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Posted 28 December 2012 - 03:06 PM

It would be cool if you could define casting operators for opaque typedefs too*:

// Obviously this would require a few changes to the Standard
Inches operator Centimeters() (Centimeters cm)
{
    // Estimate
    return (cm * 5) / 2;
    // Note that the above is merely example code; I realize that a) the above isn't necessarily the
    // the right data type, and b) casting it to the right data type could cause recursion without some
    // changes or facilities added to the Standard.
}
 
inline constexpr Centimeters operator"" _cm (int cm)
{
    return (Centimeters)cm;
}
 
Inches i = (Inches)(12_cm); // The point of this code is to show this line

 

Also, what would be the implications with promotions? What if you multiplied Inches (which is typedefd as an int) by a float? Or multiplied it by an int?

 

*This is, I would say, related to opaque typedefs, but is also a bit of a separate issue (because declaring a casting operator makes implicit conversions possible, and AFAIK you can't make a casting operator that requires explicit casting). I suppose you could also say it could work for non-opaque typedefs/implicit conversions, but I don't like the ambiguity of Inches i = 12_cm;


Edited by Cornstalks, 28 December 2012 - 03:15 PM.

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#11 Matt-D   Crossbones+   -  Reputation: 1469

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Posted 28 December 2012 - 03:06 PM

There's already a related discussion on std-proposals:

 



#12 Madhed   Crossbones+   -  Reputation: 3134

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Posted 28 December 2012 - 03:38 PM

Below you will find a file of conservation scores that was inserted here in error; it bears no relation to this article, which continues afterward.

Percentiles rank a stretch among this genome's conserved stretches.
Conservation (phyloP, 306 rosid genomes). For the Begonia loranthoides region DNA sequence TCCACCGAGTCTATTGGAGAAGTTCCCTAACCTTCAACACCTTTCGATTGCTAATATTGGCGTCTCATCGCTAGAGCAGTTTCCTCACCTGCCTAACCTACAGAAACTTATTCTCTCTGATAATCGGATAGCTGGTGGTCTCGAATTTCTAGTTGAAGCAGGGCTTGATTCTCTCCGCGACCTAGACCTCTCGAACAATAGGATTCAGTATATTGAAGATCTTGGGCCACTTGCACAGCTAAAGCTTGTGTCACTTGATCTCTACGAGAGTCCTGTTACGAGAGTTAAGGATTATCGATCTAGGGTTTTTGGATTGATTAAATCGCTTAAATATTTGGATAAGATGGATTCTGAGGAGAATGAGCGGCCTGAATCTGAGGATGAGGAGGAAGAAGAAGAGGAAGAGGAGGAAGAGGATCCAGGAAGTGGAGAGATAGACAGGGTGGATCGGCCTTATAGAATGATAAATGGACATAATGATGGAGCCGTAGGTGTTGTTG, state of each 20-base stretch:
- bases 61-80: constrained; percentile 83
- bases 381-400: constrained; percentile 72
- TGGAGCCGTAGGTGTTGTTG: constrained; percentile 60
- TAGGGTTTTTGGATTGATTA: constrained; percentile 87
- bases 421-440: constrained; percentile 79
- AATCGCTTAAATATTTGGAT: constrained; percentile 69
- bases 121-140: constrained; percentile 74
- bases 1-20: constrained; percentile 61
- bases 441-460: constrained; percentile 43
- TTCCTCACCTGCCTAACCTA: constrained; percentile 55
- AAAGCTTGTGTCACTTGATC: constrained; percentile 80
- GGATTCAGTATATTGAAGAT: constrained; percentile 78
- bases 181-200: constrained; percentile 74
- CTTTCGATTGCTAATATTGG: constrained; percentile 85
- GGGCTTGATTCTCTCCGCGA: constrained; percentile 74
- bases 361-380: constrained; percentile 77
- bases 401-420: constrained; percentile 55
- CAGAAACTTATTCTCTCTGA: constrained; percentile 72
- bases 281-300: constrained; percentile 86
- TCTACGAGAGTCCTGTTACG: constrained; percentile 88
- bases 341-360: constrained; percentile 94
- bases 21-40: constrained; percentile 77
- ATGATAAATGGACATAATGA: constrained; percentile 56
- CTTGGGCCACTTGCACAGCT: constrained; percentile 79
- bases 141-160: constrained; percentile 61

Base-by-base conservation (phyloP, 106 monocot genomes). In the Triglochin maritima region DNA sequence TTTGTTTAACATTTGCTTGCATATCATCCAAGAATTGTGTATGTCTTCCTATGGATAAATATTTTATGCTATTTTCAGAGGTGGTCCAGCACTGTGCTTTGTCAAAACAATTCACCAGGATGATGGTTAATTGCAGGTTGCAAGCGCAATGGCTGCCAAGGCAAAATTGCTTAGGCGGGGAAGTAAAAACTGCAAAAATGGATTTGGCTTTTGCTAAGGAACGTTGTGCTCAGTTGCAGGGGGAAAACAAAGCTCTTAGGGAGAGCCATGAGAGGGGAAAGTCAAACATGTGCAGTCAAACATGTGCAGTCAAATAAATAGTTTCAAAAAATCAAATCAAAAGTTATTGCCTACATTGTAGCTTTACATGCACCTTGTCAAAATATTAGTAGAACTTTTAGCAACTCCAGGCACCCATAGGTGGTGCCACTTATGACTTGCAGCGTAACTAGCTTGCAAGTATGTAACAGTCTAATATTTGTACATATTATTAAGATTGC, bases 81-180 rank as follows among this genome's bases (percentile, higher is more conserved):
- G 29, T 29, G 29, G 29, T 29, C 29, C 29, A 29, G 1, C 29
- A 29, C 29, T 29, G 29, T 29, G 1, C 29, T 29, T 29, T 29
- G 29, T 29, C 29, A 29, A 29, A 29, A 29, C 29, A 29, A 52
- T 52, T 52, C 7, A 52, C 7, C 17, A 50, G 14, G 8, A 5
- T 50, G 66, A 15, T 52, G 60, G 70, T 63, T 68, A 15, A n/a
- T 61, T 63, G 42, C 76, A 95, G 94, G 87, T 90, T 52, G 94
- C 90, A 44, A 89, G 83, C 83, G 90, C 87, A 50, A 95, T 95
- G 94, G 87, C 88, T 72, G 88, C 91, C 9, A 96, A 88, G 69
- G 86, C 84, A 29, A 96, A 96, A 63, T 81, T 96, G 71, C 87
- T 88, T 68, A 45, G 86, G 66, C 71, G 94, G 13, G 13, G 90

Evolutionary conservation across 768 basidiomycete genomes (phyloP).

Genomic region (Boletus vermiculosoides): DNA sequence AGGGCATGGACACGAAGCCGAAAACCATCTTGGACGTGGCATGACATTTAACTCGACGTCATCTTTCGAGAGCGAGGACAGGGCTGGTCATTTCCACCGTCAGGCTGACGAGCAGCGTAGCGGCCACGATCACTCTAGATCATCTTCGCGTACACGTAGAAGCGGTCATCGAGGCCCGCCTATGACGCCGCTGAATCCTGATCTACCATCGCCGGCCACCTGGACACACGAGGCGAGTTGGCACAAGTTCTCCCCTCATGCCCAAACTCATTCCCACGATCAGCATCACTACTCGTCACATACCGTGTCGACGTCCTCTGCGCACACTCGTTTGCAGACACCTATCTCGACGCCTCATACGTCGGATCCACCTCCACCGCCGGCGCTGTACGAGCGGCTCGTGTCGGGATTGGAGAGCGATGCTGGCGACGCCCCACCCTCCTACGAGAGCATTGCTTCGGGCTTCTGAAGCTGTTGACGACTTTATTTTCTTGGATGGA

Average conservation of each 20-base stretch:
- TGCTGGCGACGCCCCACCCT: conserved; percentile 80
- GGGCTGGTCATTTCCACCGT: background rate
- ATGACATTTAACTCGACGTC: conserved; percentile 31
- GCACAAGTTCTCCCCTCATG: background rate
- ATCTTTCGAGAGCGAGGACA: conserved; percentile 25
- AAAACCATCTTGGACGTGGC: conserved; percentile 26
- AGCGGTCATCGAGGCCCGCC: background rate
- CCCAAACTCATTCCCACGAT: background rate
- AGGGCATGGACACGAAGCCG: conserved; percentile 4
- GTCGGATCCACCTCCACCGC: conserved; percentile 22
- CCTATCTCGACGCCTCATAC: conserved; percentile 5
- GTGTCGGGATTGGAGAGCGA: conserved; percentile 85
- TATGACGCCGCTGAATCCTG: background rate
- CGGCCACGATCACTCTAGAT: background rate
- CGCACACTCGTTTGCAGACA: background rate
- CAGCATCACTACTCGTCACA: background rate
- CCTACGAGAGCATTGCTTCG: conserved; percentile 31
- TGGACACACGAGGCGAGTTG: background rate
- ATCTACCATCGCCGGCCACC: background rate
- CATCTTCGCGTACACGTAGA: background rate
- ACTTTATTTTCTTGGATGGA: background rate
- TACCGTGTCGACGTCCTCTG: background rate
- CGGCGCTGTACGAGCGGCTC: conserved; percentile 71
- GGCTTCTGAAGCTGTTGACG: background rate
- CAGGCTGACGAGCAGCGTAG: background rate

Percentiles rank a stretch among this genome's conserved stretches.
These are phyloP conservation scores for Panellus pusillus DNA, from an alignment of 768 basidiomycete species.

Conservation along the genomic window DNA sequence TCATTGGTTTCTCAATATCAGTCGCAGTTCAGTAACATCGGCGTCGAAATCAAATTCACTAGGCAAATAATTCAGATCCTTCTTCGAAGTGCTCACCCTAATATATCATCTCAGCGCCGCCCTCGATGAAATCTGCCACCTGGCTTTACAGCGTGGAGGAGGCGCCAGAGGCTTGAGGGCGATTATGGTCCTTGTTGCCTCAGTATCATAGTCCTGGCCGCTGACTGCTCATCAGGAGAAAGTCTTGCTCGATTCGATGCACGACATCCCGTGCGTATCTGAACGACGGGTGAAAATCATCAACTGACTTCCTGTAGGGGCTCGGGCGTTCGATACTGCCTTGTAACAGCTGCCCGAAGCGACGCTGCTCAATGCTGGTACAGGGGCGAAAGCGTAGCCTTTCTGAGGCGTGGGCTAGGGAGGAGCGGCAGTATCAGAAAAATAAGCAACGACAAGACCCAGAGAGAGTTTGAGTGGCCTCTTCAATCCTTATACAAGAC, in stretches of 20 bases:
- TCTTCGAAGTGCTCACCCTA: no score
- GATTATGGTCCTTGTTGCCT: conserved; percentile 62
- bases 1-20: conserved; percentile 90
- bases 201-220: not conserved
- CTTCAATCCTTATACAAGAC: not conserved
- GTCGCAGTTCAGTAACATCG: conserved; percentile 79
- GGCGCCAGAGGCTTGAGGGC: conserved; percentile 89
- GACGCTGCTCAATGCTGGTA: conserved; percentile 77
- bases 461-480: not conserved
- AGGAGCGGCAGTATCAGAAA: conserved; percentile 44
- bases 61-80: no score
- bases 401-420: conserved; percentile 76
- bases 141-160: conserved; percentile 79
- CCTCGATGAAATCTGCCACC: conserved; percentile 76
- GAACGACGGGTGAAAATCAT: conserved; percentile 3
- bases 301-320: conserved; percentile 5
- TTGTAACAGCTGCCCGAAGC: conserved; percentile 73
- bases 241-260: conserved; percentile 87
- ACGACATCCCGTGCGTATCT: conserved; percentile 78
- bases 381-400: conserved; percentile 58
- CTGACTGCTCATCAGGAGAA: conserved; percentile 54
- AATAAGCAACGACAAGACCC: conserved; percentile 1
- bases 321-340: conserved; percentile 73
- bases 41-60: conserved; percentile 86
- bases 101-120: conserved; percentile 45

It may not be exactly what you're after but here is something interesting using the new c++11 user-defined-literal syntax.

 

http://www.codeproject.com/Articles/447922/Application-of-Cplusplus11-User-Defined-Literals-t



#13 santa01   Members   -  Reputation: 307

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Posted 28 December 2012 - 03:49 PM

I have felt the need for something like this when I have classes Vector3D and Point3D, which are essentially the same thing, but I need to define them separately if I want the type system to help me make sure my operations make sense (e.g., you are not allowed to add points, but adding vectors is fine, and so is adding a point and a vector).

 

Ok, I got the idea. Still thats more like a copy of the type, rather than a typedef, so i suggest something like:

 

typecopy unsigned int Centimeters;
typecopy unsigned int Inches;

which should make an exact type copy under the specified name.

 

Also its not clear what to do with types hierarchy. Lets say:

class A {};
class B: public class A {};
typecopy B MyB; // should MyB also be a subclass of A or just copy the public part of an A interface?


#14 wack   Members   -  Reputation: 1348

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Posted 29 December 2012 - 05:29 PM

I can see how this would be useful, but there was one (non technical) thing about the paper that didn't feel right.

 

"(The author of this proposal does not seriously endorse the use of macros for type aliases, and the